American Hustle will appeal to anyone who sees a film set in the 1970s as a kind of costume drama.
The hair is big and ridiculous, the lapels are wide, the chests are hairy and adorned with medallions. The film follows on from Mad Men in attempting to get all of the period details correct, the cars, the garish wallpaper, the disco, the dodgy fashions.
The film exploits that old American tale of grifters and con artists. Christian Bale plays Irving Rosenfeld, who has a number of scams on the go when he meets Sydney, (Amy Adams), who becomes both his business and romantic partner.
The pair get stung by Bradley Cooper's FBI agent and are forced to help him attempt to entrap public figures on corruption charges.
From there the story gets more complex, involving Irving's wife, played by Jennifer Lawrence, a local politician, senators, congressmen, a fake Arab Sheik, and Robert Di Niro as a mobster.
There is a touch of farce about the whole film, cartoon violence, Christian Bale's character gluing his toupee to his head, and Cooper's FBI agent with his hair in curlers. This sometimes pays off, and produces moments of humour, but overall it is an illustration that the film doesn't really know what it is.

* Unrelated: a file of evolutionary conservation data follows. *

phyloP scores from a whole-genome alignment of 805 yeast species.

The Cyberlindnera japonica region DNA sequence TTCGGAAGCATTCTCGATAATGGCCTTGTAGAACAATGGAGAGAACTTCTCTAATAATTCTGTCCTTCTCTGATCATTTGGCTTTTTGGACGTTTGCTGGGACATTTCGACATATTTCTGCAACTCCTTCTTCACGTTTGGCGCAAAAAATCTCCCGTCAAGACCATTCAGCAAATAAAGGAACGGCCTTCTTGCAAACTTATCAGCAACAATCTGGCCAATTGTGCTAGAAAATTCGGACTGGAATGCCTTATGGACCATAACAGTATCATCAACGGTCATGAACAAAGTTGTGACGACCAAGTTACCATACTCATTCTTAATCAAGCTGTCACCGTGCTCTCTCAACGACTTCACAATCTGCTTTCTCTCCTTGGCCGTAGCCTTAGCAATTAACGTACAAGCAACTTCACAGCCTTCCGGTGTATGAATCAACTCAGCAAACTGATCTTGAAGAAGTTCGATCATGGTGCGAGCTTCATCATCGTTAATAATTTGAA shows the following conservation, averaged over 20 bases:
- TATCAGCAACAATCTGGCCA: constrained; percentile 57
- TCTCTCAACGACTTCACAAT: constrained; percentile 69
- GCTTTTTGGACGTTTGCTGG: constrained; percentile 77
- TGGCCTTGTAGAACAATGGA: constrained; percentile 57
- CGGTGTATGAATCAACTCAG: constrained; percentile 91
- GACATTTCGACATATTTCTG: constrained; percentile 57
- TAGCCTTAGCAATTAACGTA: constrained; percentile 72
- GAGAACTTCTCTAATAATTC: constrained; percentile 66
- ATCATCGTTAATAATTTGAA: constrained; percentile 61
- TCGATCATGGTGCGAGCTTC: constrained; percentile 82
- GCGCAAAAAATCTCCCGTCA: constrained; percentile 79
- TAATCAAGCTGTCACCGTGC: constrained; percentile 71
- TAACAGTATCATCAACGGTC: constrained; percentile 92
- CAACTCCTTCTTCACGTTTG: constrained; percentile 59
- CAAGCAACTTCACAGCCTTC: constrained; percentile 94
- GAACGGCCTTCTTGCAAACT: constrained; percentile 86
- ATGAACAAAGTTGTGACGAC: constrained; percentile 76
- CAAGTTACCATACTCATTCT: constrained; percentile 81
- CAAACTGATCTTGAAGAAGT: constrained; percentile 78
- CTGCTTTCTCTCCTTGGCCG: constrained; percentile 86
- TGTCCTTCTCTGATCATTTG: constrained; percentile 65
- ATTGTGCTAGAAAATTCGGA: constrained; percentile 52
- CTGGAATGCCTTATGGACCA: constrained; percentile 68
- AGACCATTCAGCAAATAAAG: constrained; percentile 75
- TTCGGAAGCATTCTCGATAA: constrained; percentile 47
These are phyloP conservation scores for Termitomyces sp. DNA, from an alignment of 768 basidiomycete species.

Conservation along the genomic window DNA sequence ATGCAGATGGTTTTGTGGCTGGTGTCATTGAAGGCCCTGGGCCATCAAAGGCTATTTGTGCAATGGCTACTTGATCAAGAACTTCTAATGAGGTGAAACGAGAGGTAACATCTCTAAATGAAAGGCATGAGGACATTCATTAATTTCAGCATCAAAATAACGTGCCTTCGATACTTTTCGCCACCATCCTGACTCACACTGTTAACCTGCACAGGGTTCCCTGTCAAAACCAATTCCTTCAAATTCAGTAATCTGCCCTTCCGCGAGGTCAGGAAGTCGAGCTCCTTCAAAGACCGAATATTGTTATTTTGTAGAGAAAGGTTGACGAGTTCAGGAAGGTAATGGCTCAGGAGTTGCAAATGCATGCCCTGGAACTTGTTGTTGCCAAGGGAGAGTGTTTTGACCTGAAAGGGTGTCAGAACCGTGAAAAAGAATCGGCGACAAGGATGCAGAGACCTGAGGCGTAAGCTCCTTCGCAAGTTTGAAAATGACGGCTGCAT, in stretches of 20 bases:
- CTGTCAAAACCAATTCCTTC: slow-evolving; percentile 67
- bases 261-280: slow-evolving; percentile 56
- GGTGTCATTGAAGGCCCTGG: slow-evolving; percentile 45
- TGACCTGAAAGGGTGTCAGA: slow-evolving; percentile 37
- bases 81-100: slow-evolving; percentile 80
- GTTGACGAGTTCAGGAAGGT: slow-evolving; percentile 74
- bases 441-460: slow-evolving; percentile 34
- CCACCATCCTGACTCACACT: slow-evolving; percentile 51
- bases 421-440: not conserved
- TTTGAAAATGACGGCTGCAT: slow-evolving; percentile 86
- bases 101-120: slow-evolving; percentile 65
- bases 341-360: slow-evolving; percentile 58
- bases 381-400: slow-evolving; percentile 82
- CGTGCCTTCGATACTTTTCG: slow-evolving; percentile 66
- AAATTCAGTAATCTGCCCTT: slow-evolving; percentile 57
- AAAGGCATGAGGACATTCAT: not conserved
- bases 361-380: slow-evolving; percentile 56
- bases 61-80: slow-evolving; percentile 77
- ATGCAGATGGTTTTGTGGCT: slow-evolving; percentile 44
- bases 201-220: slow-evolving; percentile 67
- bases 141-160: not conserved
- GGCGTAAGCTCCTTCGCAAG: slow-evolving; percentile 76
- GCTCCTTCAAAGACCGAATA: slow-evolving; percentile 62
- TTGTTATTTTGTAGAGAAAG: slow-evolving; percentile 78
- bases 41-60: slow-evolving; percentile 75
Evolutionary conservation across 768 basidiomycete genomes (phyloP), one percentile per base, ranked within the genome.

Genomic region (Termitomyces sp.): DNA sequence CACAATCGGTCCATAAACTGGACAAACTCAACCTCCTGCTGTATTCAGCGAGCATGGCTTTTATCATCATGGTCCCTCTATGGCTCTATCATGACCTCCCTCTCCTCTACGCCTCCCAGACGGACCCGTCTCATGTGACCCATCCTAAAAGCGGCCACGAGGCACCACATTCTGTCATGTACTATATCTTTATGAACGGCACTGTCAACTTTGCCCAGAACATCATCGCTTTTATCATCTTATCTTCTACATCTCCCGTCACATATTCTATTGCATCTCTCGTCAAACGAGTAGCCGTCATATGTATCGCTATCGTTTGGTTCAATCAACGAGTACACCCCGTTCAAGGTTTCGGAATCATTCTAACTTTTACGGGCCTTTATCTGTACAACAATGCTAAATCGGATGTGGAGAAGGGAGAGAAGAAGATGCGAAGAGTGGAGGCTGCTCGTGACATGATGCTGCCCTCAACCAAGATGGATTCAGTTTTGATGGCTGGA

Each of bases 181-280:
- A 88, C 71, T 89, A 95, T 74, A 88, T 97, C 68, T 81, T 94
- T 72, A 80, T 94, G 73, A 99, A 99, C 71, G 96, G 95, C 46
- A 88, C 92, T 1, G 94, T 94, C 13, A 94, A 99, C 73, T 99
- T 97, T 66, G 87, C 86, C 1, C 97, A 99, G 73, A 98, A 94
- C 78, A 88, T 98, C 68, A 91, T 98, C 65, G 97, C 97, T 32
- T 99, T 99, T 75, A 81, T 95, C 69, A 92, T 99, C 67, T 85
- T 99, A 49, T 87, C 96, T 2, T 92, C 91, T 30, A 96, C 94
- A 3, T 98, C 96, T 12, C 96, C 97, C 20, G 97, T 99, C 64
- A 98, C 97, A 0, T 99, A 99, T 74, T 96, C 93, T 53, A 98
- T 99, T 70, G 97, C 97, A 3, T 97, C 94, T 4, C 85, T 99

There are comic elements, there is tension, a hint of danger with the mobsters, a sort of a love story between Irving and Sydney, and an attempt at a more serious examination of politics and the law.
Yet it is too disjointed, the movie doesn't seem to know where it's going most of the time. We have minor crises, small climaxes, and then the pace slows again. There is no real direction, no great building towards a denouement, the story kind of meanders.
This is not to say that there are not things to enjoy. Christian Bale is consistent in his portrayal of the central character, a slightly ineffective conman with a hangdog look and bad hair. Bradley Cooper is manic and driven as the FBI agent who is just after a bit of respect and success. There are some good jokes, and funny moments, including one with the first make of microwave to come out in the nineteen seventies.
And Jennifer Lawrence - continuing the theme of pretty much every film she
has been in - takes over the screen when she is on it, playing
manipulative, tipsy wife. Although she is again playing a role that is much
older than her, she dominates the action even in the small part that she plays. Irving
American Hustle is likeable and gently humorous, but is lacking an edge. Worth a look for the great cast, but an opportunity lost.